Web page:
My first, My last, My all the times in between
This is the first recipe I made with my (primary) sourdough starter. It’s the recipe I lean on when I don’t have any other bread ambitions, like bagels or naan or challah. It’s the recipe for the loaf in the banner, and the only recipe featured on the #1 google hit for “sourdough starter recipe” (a page originally written in 1997 by S. John Ross that has apparently attracted so many questions over the years that he eventually declared it a “closed topic” and ends every sourdough question in the FAQ with “A friendly reminder: Sourdough is a closed email topic.”)
It’s the recipe I think of as the most “basic” bread in my repertoire, even though I rarely make it “as is.” Most of the time, I use a cup or two of whole wheat flour, melted butter for the fat, 2 T. honey for the sugar, and depending on what I have on hand, 1/2 cup rolled oats, about 1/4 cup flax meal, and/or 1/4 cup sunflower seeds for extra flavor and texture. That makes a mildly sweet and nutty honey-oat bread that’s perfect for sopping up runny egg yolks or classic PB&Js (my favorite is sunflower butter + apricot preserves) or basically anything else you ever use wheat bread for.
The recipe is also a great base for all kinds of other additions—for sundried tomato bread, use about 1/4 cup finely minced sundried tomatoes; if using oil-packed tomatoes, reserve the oil when you drain them and substitute that for the oil or butter in the dough or soak the tomatoes in boiling water for 15 minutes or more and then use the soaking liquid for some of the water. You could also add some chopped fresh herbs, a few tablespoons of pesto or tomato paste, diced up pepperoni or salami, and/or 1/2 cup finely shredded cheddar or gruyere. You can also add any combination of dried fruits and nuts. I especially like finely diced figs and toasted almond slices (about 1/2 cup of each per loaf) with just a little extra sugar than normal (about 1/3 cup per loaf). For cinnamon-swirl bread, shape the dough by rolling it into an 8” x 18” rectangle and then sprinkle it with 1/3 cup brown sugar mixed with 3 t. ground cinnamon and 1/4 cup raisins (if desired), leaving a 1/2” border all around. Roll the rectangle up jelly-roll style starting with one of the short ends, pinch the edges to seal, and bake it seam-side-down in a loaf pan. You can also do that with any other sweet or savory filling, like spiced pumpkin puree, which is great with chopped walnuts, spinach-artichoke dip, or a paste of softened butter mixed with garlic and herbs and a little Dijon mustard.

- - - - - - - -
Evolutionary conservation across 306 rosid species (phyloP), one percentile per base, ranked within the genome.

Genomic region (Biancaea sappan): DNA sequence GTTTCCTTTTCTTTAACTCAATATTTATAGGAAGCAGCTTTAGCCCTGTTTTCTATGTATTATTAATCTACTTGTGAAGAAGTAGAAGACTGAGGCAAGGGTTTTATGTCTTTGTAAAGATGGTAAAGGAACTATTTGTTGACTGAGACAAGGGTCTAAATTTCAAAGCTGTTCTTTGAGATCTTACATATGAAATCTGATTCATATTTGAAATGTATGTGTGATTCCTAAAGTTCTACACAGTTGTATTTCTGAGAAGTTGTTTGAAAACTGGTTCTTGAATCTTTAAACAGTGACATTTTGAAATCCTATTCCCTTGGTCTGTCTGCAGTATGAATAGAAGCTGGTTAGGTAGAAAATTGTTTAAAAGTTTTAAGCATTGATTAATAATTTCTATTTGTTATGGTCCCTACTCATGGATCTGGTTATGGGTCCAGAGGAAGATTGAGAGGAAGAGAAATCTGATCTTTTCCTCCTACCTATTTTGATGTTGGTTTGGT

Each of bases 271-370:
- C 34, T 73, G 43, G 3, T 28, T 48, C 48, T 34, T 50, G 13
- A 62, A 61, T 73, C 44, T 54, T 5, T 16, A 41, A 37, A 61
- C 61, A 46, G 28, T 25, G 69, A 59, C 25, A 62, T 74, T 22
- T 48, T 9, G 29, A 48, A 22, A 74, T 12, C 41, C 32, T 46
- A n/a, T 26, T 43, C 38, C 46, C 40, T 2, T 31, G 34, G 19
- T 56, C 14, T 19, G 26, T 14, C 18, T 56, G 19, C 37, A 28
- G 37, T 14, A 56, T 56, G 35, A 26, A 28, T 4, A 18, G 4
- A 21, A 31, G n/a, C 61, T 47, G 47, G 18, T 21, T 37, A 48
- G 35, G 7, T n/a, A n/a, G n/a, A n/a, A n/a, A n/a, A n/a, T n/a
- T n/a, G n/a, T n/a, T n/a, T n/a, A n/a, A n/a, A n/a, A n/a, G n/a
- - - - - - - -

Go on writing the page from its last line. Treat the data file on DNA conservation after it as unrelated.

The variations tend to turn the bread into more of a star, but sometimes bread is just meant to be a supporting player. This loaf was designed to be a platform for the last BLTs of the 2010 tomato season. Frost has been threatening, so even though it hit 80F this weekend, I decided it was time to pull all the tomatoes out of the jungle, ripe or no. The green ones will eventually get dipped in egg and seasoned cornmeal and pan-fried, or chopped and baked in a tomato mincemeat pie, but they’ll last for a while yet on the counter. This week, we feast on the last of the ripe ones.
I leaned again on my old stand-by, using 1 1/2 cups of whole wheat flour, butter, and honey. I didn’t have any oats on hand, though I would have used them if I did. I did add 1/4 cup flax meal, and 1/4 cup sunflower seeds. The result is soft enough that it won’t cut up your mouth but stable enough that it won’t fall apart. The whole wheat flour and sunflower seeds give it lots of flavor and texture, but there’s still enough white flour and gluten to get a good rise and prevent it from being a dense brick. The honey adds just a little sweetness and I let it rise long enough to have just a little sourdough tang.